KHALED, LIBERTÉ (WRASSE RECORDS)
[DUNKELBUNT]
A NEW DAY; LAYA PROJECT REMIXED
ADDIS ACOUSTIC PROJECT
AFRO ROOTS WORLD MUSIC FESTIVAL
AMADOU & MARIAM
ANTÓNIO ZAMBUJO
APHRODESIA
BALKANBEATS
BANCO DE GAIA
BOBAN I MARKO MARKOVIC ORKESTAR
BOBAN I MARKO MARKOVIC
BOY WITHOUT GOD
C.J. CHENIER
CARLOS GOGO GOMEZ
CHOBAN ELEKTRIK
CHOPTEETH
CHRISTIANE D
CHRISTINE VAINDIRLIS
CLARA PONTY
COPAL
CUCHATA
DAMJAN KRAJACIC
DANIEL CROS
DEBO & FENDIKA
DEL CASTILLO
DR JAYANTHI KUMARESH
EARTHRISE SOUNDSYSTEM
EGYPT NOIR
ELIN FURUBOTN
EMILY SMITH
FANFARE CIOCARLIA VS. BOBAN & MARKO MARKOVIC
FEUFOLLET
FIAF PRESENTS WORLD NOMADS MOROCCO: MUSIC
FOOTSTEPS IN AFRICA
GECKO TURNER
GENTICORUM
GEOFF BERNER
GIANMARIA TESTA
GODS ROBOTS
GUARCO
HUUN HUUR TU
INDIAN OCEAN
IRENE JACOB & FRANCIS JACOB
JANAKA SELEKTA
JANYA
JERRY LEAKE
JOAQUIN DIAZ
JOEL RUBIN
JORGE STRUNZ
JOSEF KOUMBAS
JOYFUL NOISE (I GRADE RECORDS)
JUST A BAND
KAMI THOMPSON
KARTICK & GOTAM
KHALED
KHING ZIN & SHWE SHWE KHAING
KITKA'S CAUCASIAN CONNECTIONS PROJECT PERFORMANCES AND WORKSHOPS
KMANG KMANG
KOTTARASHKY AND THE RAIN DOGS
LA CHERGA
LAC LA BELLE
LAYA PROJECT
LENI STERN
LES TRIABOLIQUES
LISTEN FOR LIFE
LOBI TRAORÉ
LO'JO
LOKESH
MAGNIFICO
MAHALA RAI BANDA
MIDNITE
MOHAMMED ALIDU AND THE BIZUNG FAMILY
MR. SOMETHING SOMETHING
MY NAME IS KHAN
NAWAL
NAZARENES
NO STRANGER HERE (EARTHSYNC)
OCCIDENTAL BROTHERS ON TOUR
OCCIDENTAL GYPSY
OREKA TX
ORQUESTRA CONTEMPORÂNEA DE OLINDA
PABLO SANCHEZ
PEDRO MORAES
RAYA BRASS BAND
SALSA CELTICA
SAMITE
SARA BANLEIGH
SARAH AROESTE
SELAELO SELOTA
SHYE BEN-TZUR
SIA TOLNO
SIBIRI SAMAKE
SISTER FA
SLIDE TO FREEDOM II
SONIA BREX
SOSALA
SWEET ELECTRA
SYSTEMA SOLAR
TAGA SIDIBE
TAJ WEEKES
TARANA
TARUN NAYAR
TE VAKA
TELEPATH
THE MOUNTAIN MUSIC PROJECT
THE NATIVE AMERICA NORTH SHOWCASE
THE SPY FROM CAIRO
TITO GONZALEZ
TOUSSAINT
VARIOUS ARTISTS
VARIOUS ARTISTS
WATCHA CLAN
WHEN HARRY TRIES TO MARRY SOUNDTRACK
WOMEXIMIZER
WOMEXIMIZER
ZDOB SI ZDUB
ZIETI
CD Review

Click Here to go back.
The Phantom TollBooth, CD Review >>

In his native Algeria, and even across North Africa, Khaled is a star, and has been since 1985, when he was crowned “King of Rai” in his late teens at the Rai Festival in Oran, the city which is home to the musical style. Eleven years later, his “Aicha,” with its French lyrics, became the biggest hit of the year in France and brought both Khaled and rai music into the mainstream. After making France his home, he scaled heights of fame that no other Arabic singer had reached. This led to working with western producers from Don Was to Steve Hillage, which some say gradually over-westernised him and ended up with his voice buried in layers of keyboards.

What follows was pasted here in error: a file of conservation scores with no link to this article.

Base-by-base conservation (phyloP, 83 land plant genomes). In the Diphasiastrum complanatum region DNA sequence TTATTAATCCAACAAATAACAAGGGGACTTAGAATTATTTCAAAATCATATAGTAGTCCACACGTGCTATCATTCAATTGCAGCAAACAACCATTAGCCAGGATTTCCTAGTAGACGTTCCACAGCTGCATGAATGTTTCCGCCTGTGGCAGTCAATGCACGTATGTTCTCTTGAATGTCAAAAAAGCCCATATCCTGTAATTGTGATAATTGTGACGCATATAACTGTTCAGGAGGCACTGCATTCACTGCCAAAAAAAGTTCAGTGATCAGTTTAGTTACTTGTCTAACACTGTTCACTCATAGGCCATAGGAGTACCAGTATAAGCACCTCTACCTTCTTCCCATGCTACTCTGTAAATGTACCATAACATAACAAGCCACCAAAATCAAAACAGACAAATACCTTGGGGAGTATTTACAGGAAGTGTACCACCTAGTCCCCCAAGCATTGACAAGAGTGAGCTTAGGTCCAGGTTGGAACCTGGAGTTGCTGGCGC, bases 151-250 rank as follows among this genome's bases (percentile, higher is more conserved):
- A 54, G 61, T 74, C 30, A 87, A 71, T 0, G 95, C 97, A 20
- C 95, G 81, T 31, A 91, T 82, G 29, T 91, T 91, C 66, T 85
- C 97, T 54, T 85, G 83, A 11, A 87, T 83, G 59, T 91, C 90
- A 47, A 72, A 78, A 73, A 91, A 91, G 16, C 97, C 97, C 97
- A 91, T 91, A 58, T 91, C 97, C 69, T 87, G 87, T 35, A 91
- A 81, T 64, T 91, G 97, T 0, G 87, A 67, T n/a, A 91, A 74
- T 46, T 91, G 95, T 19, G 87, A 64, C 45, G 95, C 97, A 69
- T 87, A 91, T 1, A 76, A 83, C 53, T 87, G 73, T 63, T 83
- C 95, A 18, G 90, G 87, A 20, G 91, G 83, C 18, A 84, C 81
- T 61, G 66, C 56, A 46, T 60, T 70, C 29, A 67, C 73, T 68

Commercial success has enabled Khaled a level of independence that has led to a reputation for hedonism in his home country. Neither has a prolonged absence from his homeland during politically stressed times gone down well there either. However, the appeal of this album to western ears, on which the politics and cultural values of Algeria will be lost, comes mainly from both his distinctive, classic North African vocal style – now set free from layers of technology to soar – and the gorgeous Egyptian strings that punctuate the spacious sound. 

On the title track we get a slow taster of the song to come, but instead of its swirling keyboard accents, beats and punchy horns, there is just a sparse synth accompanying meandering accordion and slow voice. This is a feature of the disc; several tracks have these slow previews. “Yamina” has a similar one, with brooding strings, ney flute and a slow vocal that works like a sonic elastic band being pulled back, ready to spring the main track into life. Once unleashed, it updates a traditional sound with Euro-pop beats, interspersed with Khaled’s own accordion playing and a few stabs of brass.

Strongest highlights include the reprise of his earlier hit “Raikoum,” with its infectious dance beats and insistent horns, but coming very close is “Ya Bouya Kirani,” where sensuous exotic strings and some occasional sinewy woodwind augment slower, sultry rhythms. “Soghri” enjoys similar features.

The very twangy “Gnaoui” – a tribute to the Gnawas, whose ancestors came to North Africa as slaves – also stands out with its strong acoustic, bluesy feel and prominent percussive beats.

It’s hard to make my mind up about “Sidi Rabbi,” which has a strange burst of reggae and a short guitar solo in the middle. While they intrude, they do add some variety. “Papa” also has some diversity, but more in keeping with the rest of the disc. It is a slow ballad, the backing track more western in style, down to the slow build and key change as it reaches for its climax. Not only is it sung in French (which makes it easier to understand), but the whole musical style sounds like it is aimed squarely at the French MOR market. 

Produced again by Martin Meissonnier, known for his work with Fela Kuti and King Sunny Ade, this is Khaled at his purest. It sets his voice free to soar, swoop, play with hypnotic rhythms and engage with a mix of moods… and those strings, well it wouldn’t be the same without them. 

Derek Walker

 11/03/09 >> go there

Click Here to go back.

To listen to audio on Flipswitch, you'll need to Get the Flash Player

log in to access downloads

©2019 and beyond, FlipSwitch, LLC